So it makes sense to me that you would also do something
along the lines of sexual harassment. The training dovetails
with the whole idea of just having paper policies. If every employer of any sort of sophistication has a bunch of EEO [Equal
Employment Opportunity] statements about how they value
diversity and hate harassment. … But what does that really
mean in terms of the workplace?
You have the folks that are in the C-suite—the executives, the managers—that are attending those trainings,
and [are they] taking them seriously? Are you fostering
an environment in which that type of
behavior is not only unacceptable, but if
you’re witnessing it happening, you are
going to report it even though you’re
not the victim, or the target of the behavior? [They might think], “Everything
is fine, we’re just joking, everyone’s
laughing at first at work.” And then it
escalates, and it’s a touch on the small
of your back, and then it’s constant
hands on the shoulder, and then the
next thing you know you are trapped in
a confined space with a predator. So I
think trainings, and getting that conversation, starting that dialogue, whether
it’s voluntary or mandatory, is all to the
betterment of the workplace.
ELIZABETH VAN MOPPES:
I would add onto that a couple of things
that—not just as an investigator, but I
also do some advice work afterwards, and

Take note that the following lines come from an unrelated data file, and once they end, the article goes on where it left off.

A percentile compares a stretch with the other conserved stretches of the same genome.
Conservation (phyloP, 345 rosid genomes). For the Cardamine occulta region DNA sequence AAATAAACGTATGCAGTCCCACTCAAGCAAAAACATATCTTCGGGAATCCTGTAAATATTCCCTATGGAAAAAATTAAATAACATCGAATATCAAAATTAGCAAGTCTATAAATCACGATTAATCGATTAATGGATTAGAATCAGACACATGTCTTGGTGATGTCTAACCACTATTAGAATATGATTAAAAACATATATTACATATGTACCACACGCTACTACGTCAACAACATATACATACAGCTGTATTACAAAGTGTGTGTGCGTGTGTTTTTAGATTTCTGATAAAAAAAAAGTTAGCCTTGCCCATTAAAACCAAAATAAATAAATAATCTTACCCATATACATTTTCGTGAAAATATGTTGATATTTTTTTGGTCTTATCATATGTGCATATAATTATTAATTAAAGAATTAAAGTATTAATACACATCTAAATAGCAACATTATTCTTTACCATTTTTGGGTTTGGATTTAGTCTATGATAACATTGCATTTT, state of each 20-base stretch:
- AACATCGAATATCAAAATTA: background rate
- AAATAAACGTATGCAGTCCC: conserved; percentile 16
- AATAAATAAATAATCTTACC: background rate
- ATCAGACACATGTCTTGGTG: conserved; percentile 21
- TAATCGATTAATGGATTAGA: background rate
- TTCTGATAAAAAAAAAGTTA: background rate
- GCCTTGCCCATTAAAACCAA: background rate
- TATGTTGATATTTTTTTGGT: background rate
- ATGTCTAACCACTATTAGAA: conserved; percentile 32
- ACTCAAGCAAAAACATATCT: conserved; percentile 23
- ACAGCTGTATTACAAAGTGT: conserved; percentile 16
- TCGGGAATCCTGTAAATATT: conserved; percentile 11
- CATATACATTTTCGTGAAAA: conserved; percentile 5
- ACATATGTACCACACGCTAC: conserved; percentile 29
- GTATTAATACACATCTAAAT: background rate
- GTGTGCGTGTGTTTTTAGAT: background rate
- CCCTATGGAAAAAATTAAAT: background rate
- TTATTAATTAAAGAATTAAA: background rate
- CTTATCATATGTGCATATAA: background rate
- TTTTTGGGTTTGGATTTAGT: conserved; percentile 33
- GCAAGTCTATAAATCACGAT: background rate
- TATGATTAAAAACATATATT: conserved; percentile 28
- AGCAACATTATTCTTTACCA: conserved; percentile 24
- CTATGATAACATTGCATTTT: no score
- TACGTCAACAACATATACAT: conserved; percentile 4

even before with employers, and training.
Training should not be pushing a button
on a computer. OK, A doesn’t work. Oh,
I’m supposed to push B then. B doesn’t
work. OK, I’ll push C. Nobody’s reading it.
Training should be interactive. Training
should be different. People should know
their managers are having training. They
should know that their managers are also
being subjected to training.
Paper policy should say things like
you are required to, if you see something,
you are required to say something. You
are responsible for your coworkers. If
you are a manager, you are not only
responsible, but you’re legally liable if
you don’t say something.
While we’re at it, the policy should also
say: make sure if you report it to somebody, to HR, that HR has done something
about it because you’re responsible for it.
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Turning it over to HR is not enough.
There are a lot of things about becoming responsible
for this sort of activity that we need to do as a society that
shouldn’t stop because we’re in our employer’s domain. I
think the policies and the training are just the start, but
these things, obviously, haven’t been working, and we need
to change them.
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